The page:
Q: What about when it comes to companies?
A: “So bankruptcy code is extremely good at helping companies reorganize, at helping people get back on their feet. But in the last 20, 30, 40 years, we've gotten to this place where we're increasingly reluctant to say, ‘You know, things go wrong sometimes.’
“So, a similar story occurred in Detroit, where two of the three major American automakers effectively collapsed in the last year of the Bush administration. Now one company was saved and is now owned by Fiat, an Italian automaker. I'm wondering if we could rewind the clock and play this thing again, is there a chance Americans could still buy an American-made Jeep?
“They should've lined that up well in advance, but Rick Wagoner, who has been the CEO, simply refused. There's an argument that can be made that they waited too long and because the financial crisis had totally frozen up credit, they needed such a big bailout -- about $50 billion worth of capital to do the transition -- more than any bank was willing to lend at that point, that maybe the government needed to provide financing.
“That's very different from what the government did. Bankruptcy courts are very good at resolving industrial concerns and have a lot of experience at it. The government could've made a tidy little bit of money doing what banks do, stepping in, because they had capital, and just lending a normal debtor-in-possession financing. Instead, they used the money to buy part of GM, to start re-ordering the lines of the creditors so that the union health benefits fund got more than a lot of the other creditors. Taking it from other creditors who ordinarily would've gotten more money. I think that absolutely you can make an argument that maybe we needed to do the financing. We did not need to step in and orchestrate this crazy, elaborate process of deciding how GM would be run for the next five years, which is what we ended up doing. It ended up costing the U.S. a lot of money.
Q: There's a lot of discussion that the U.S. dollar is being debased and will eventually just go away. That would be a massive bankruptcy for the United States. Do you think that we're prepared for anything like that?
A: “I think that the bigger issue is the dollar is like a canary in a coal mine. When it goes down, it's a symptom of something else that's happening and not always something bad that's happening. For example, China spends a lot of money trying to make our currency expensive relative to theirs, because then it’s basically an export subsidy for their exports.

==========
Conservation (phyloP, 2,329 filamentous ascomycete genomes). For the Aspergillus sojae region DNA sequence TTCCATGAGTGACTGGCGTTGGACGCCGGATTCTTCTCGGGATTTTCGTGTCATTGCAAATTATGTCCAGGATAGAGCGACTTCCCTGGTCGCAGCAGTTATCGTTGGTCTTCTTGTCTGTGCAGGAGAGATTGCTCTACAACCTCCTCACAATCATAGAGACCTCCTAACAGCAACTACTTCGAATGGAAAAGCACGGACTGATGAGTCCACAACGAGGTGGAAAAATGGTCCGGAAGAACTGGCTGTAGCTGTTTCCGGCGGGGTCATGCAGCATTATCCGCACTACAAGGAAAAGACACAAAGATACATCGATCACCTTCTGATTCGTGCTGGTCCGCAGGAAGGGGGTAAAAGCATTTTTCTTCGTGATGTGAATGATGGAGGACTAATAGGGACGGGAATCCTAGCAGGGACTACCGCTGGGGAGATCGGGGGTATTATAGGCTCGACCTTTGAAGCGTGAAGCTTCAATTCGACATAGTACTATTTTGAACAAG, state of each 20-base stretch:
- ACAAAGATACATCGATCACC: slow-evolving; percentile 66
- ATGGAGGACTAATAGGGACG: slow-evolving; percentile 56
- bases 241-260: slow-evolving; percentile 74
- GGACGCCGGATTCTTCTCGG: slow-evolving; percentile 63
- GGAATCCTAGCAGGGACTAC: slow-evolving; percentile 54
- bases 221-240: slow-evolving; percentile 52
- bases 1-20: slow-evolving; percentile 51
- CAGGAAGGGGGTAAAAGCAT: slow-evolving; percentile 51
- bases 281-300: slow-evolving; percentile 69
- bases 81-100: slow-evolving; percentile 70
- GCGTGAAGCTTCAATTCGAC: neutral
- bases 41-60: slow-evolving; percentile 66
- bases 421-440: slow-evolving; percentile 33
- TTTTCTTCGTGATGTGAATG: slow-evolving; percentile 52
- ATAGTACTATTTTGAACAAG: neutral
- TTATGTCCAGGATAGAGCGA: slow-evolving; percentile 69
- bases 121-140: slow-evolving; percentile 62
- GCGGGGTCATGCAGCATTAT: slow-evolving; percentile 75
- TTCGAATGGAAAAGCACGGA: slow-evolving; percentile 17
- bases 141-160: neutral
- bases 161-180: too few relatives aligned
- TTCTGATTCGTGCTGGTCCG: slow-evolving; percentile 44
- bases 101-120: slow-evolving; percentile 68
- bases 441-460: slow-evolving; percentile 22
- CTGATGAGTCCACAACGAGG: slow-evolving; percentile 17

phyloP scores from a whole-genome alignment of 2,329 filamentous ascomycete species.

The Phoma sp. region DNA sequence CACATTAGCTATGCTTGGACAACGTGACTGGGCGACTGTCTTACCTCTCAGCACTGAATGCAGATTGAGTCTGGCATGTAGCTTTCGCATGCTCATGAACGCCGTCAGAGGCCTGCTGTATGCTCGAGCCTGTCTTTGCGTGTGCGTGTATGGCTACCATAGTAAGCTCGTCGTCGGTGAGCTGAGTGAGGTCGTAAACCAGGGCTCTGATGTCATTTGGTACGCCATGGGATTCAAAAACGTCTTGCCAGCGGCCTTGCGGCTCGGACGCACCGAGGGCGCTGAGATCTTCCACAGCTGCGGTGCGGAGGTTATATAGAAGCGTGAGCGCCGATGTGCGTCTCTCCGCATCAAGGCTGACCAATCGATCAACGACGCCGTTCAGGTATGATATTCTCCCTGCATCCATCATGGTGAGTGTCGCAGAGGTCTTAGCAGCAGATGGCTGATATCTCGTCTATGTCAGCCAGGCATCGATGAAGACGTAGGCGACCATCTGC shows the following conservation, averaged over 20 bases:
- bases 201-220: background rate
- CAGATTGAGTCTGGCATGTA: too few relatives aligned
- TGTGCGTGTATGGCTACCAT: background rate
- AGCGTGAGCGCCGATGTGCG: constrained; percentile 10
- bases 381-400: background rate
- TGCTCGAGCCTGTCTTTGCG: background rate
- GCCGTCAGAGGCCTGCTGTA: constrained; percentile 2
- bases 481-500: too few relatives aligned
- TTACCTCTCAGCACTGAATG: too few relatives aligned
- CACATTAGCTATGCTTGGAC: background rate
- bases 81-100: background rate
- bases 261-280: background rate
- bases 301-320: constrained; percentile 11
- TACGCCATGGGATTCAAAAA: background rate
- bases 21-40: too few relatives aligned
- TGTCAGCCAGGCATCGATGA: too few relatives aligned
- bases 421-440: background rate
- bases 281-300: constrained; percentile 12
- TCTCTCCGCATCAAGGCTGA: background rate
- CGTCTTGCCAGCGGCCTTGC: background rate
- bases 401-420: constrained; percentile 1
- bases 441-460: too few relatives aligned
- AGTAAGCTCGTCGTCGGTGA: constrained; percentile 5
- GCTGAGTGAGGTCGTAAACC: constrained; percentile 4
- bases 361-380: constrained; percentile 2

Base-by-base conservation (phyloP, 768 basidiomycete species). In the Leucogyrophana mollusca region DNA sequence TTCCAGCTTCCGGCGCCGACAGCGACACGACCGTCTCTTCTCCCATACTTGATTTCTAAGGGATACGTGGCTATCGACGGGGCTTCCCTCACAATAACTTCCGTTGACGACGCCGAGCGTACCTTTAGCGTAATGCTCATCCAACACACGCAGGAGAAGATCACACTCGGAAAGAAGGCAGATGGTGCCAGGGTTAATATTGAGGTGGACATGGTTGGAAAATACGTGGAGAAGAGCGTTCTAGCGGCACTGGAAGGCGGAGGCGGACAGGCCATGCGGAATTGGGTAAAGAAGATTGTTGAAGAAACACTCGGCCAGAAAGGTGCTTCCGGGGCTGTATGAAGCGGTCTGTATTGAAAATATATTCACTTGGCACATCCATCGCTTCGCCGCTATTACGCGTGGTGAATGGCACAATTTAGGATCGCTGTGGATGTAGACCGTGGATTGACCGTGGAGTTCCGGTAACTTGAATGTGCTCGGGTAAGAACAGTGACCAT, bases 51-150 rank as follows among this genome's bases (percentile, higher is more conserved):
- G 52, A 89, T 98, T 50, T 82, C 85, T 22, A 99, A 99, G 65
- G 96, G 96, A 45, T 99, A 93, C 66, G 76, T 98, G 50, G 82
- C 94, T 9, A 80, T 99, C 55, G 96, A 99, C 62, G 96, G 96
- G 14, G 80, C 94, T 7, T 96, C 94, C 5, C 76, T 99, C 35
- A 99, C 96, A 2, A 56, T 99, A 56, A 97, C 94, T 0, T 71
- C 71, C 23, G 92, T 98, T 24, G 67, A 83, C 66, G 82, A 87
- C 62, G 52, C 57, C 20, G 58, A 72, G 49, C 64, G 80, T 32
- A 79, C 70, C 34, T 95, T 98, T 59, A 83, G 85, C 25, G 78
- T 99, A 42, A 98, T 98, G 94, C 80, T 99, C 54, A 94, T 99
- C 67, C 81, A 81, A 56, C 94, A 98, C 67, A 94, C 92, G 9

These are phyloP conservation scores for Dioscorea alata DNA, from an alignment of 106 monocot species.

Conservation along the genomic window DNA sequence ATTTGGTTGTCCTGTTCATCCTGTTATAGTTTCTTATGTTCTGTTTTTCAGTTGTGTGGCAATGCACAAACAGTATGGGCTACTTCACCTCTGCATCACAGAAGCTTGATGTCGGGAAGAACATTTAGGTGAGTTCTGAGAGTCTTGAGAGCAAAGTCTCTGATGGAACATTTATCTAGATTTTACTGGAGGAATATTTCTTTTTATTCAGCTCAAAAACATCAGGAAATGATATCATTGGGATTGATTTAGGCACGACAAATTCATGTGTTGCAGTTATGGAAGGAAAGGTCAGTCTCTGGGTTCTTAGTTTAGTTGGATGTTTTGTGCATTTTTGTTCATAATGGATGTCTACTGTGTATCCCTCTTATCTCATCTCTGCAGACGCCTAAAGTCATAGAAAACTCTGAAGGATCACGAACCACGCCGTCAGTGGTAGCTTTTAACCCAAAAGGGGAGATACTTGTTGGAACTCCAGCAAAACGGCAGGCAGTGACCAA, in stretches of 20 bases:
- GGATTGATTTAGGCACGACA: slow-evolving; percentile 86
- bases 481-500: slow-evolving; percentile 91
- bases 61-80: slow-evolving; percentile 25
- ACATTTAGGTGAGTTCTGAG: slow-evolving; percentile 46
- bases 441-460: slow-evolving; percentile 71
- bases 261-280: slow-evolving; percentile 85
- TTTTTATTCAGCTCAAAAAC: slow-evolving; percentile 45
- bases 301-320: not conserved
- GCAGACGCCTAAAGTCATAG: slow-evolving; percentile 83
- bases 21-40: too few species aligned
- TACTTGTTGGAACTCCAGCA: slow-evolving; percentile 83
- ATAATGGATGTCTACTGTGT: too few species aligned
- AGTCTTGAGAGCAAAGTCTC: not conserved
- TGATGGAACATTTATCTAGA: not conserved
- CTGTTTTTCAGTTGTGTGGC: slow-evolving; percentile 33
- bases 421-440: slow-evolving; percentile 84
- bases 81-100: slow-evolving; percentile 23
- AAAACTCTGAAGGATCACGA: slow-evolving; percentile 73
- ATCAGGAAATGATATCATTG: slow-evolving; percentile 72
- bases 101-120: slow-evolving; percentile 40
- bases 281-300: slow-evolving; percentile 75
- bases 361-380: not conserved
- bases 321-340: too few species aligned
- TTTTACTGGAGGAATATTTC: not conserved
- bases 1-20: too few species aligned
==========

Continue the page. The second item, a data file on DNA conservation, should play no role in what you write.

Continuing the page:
“So if the dollar went up a little bit because China wasn't buying so many dollars, that might actually be good. It would even out our exports, save some American jobs, and correct a lot of the crazy foreign reserve imbalances that you're seeing build up around the world. On the other hand, the dollar is a symptom that we're running 5 percent budget deficits every year. We can't get a political consensus on how to actually cut and restructure our way into fiscal solvency. People have stopped believing that the U.S. is going to repay those debts, or stopped believing that American companies are going be making good products and that America's a good place to invest. That is going to be catastrophic, and we are absolutely not prepared for that to happen.
Q: Don't you think they aren't believing it? China used to be the No. 1 holder of U.S. Treasury debt, then was Japan. Now, they're No. 4, 5 on the list. Today it's the American taxpayer who's the No. 1 holder of U.S. Treasury debt. Isn't that already a sign or a symbol that they are losing faith that we might get paid or they might get paid back in funny money?
A: “The Fed has been taking extraordinary interventions over the last few years, trying to keep employment up and trying to keep the country from sliding back into recession. It can be argued whether what they've been doing is good or bad, but ultimately, the bigger risk to the American taxpayer from that is not that they're so much that they're holding their own debt so to speak. That would actually be fairly not risky, right? We can decide what we want to repay ourselves. The big risk is that there's inflation or some sort of financial instability that comes out of that.”
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About Dawn Bennett
Dawn Bennett is CEO and Founder of Bennett Group Financial Services. She hosts a national radio program on www.WMAL.com called Financial Myth Busting http://www.financialmythbusting.com. She can be reached on Twitter @DawnBennettFMB or on Facebook Financial Myth Busting with Dawn Bennett or firstname.lastname@example.org